By Dawn Krebs
PORT ST. LUCIE - Jack Kelly sits quietly in his corner office on the third floor of the Port St. Lucie City Hall.
He takes a long look around at the pictures of his family and friends. Then, sitting back in his office chair, he offers a half smile.
"Out of 165,000 people that live here, only five people get to do this," he said.
Mr. Kelly is referring to being able to represent the residents of Port St. Lucie as a councilman. This is the job he has held since he was elected in 2000. And choosing not to run again, this is the job he will step down from in just a few months, when a new face is elected to represent his district.
Back in 2000, Mr. Kelly remembers the people who convinced him to run for the first time.
"Up until then, I helped people run their campaigns," he said. "I like working behind the scenes. I credit former city council people and my friends for talking me into running."
When he first began speaking in front of the public, he knew he had to set himself apart.
"I did the blue-collar thing," he said. "When I spoke, I rolled up my sleeves and loosened my tie."
His efforts paid off, and he began his political career. At that time, the council seat was a two-year term.
In 2002, he suffered a massive heart attack that could have potentially ended what had just begun.
"I underwent open heart surgery," he said. "I didn't campaign at all, and the people still voted me in."
In 2004, he ran unopposed for the seat, which changed to a four-year term during that time.
In 2008, he was planning to run for the mayor's seat, but decided against it for medical reasons.
"The doctor wouldn't allow it," he said.
Instead, he chose not to take any money from anyone, running his campaign with less than $1,400 of his own money. He was re-elected and once again sat with the city council, this time as vice mayor.
Mr. Kelly has seen the city grow from the small city he moved to in 1990 with his wife and children to where it is today. Of all the decisions he helped with to focus and direct growth, the one he is most proud of is Crosstown Parkway.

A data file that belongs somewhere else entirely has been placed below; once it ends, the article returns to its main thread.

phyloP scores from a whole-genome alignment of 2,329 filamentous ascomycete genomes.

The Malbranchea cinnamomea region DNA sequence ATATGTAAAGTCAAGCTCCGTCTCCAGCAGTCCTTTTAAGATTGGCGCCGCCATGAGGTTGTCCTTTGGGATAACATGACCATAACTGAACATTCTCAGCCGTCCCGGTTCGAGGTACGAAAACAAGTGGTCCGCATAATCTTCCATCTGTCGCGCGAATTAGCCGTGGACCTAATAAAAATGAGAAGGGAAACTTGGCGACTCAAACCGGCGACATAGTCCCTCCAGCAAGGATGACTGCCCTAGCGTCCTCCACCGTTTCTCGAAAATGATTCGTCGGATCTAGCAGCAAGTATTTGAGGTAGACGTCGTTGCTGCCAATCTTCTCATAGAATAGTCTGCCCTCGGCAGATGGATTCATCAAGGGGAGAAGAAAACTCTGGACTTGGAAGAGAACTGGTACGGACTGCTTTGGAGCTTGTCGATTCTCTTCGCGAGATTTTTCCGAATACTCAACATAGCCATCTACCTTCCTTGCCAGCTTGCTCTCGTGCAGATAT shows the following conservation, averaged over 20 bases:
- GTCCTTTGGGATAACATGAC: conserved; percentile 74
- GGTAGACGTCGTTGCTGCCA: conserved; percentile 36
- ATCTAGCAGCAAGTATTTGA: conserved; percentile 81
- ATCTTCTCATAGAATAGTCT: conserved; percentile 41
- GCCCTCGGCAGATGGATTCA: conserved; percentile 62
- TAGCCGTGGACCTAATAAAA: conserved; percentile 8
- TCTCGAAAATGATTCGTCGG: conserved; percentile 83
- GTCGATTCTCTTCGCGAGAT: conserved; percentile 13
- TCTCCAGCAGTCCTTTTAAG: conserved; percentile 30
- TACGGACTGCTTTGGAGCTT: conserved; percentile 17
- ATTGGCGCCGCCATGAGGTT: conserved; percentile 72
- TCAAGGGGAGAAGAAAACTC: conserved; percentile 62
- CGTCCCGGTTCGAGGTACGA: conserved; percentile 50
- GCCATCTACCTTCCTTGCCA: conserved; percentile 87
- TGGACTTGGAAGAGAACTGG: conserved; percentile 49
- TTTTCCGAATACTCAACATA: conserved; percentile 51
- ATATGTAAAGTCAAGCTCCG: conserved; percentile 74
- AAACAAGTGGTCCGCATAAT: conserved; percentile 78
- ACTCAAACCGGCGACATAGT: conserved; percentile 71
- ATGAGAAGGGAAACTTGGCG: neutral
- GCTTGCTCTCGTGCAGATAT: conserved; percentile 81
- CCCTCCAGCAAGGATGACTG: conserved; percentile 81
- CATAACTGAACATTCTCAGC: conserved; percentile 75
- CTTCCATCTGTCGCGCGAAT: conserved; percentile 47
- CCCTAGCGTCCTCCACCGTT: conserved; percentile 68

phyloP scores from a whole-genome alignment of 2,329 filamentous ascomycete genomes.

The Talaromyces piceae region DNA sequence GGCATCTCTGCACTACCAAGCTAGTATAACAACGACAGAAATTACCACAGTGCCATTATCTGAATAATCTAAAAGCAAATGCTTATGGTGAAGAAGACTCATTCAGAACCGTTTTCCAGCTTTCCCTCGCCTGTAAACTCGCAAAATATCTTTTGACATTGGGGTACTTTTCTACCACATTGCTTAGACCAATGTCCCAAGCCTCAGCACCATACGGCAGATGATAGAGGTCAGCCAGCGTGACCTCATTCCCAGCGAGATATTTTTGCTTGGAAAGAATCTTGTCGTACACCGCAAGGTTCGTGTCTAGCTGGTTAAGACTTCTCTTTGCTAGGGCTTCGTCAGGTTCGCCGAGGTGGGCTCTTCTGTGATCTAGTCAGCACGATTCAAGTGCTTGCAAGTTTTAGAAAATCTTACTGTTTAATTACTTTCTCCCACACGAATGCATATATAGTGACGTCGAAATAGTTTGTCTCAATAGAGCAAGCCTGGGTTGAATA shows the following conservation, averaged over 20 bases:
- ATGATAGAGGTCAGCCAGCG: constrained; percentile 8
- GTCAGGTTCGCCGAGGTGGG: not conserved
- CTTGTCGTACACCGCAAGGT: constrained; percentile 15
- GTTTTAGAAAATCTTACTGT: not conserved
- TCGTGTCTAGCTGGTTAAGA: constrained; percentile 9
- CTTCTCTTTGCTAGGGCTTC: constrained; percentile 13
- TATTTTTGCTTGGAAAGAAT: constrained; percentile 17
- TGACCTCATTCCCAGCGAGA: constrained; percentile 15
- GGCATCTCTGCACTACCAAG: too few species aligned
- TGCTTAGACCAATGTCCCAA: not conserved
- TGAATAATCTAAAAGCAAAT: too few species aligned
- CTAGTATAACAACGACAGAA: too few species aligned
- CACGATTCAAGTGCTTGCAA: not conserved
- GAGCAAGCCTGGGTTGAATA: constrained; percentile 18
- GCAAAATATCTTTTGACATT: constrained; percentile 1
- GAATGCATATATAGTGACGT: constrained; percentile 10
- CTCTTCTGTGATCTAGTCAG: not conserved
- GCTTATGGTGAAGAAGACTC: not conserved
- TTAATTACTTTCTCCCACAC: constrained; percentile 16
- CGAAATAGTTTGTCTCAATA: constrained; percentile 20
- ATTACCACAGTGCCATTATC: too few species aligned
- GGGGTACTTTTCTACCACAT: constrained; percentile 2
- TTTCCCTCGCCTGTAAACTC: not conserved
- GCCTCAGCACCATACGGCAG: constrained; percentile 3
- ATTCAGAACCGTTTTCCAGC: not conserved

"I campaigned for that," he said. "For a good four months, Don Cooper and I went to every homeowner's association meeting that would listen to us. We stood on street corners with signs."
The referendum passed with 89 percent of the vote, one of the highest in the state, and Mr. Kelly has the residents to thank for that.
"It was amazing to see the support," he said. "To get that vote was the most satisfying thing I have ever done."
But with successful projects also come regrets, and Mr. Kelly said his was the way he handled the annexation of 16 square miles of property into the city in 2004. The property currently includes the land parcels Wilson and Southern Groves and Riverland Kennedy. Just eight months before, the city had approved 13 other annexations.
"I thought I didn't do a good job," he said. "I could have had a better approach. I felt a sense of urgency because it seemed to be moving so fast. I probably offended people with my approach. I could have done a better job."
But of all the changes he has been witness to in his 12-year career, he says one of the biggest is the partnership with the county.
"The way we work with the county now, that's the biggest plus in the last 12 years," he said, citing the recent additions of the businesses Torrey Pines, Digital Domain, Tradition Hospital and the Vaccine and Gene Therapy Institute.
"Even the regional involvement with Martin County has been tremendous."
But looking from past accomplishments to what has yet to be completed, Mr. Kelly had a small list of things he would like to have seen finished.
"I would like to see the city do a western watershed project, just like the eastern watershed project," he said. "Stormwater is a big concern."
He added he would like to see the completion of the Crosstown Parkway over the St. Lucie River and further development of the city center, where the Port St. Lucie Civic Center is located.
As for advice for whomever takes his seat?
"Always be consistent," he said. "If you're not, you're going to set a precedent that will come back and bite you. Also, always know your issues and remember - there are no small issues."
Overall, he initiated a number of things that continue to benefit the city and served on countless boards. He welcomed all of it and enjoyed the ride.
"I would do it all over again, in an instant," he said. "This was a huge honor for me, and I'll never forget it."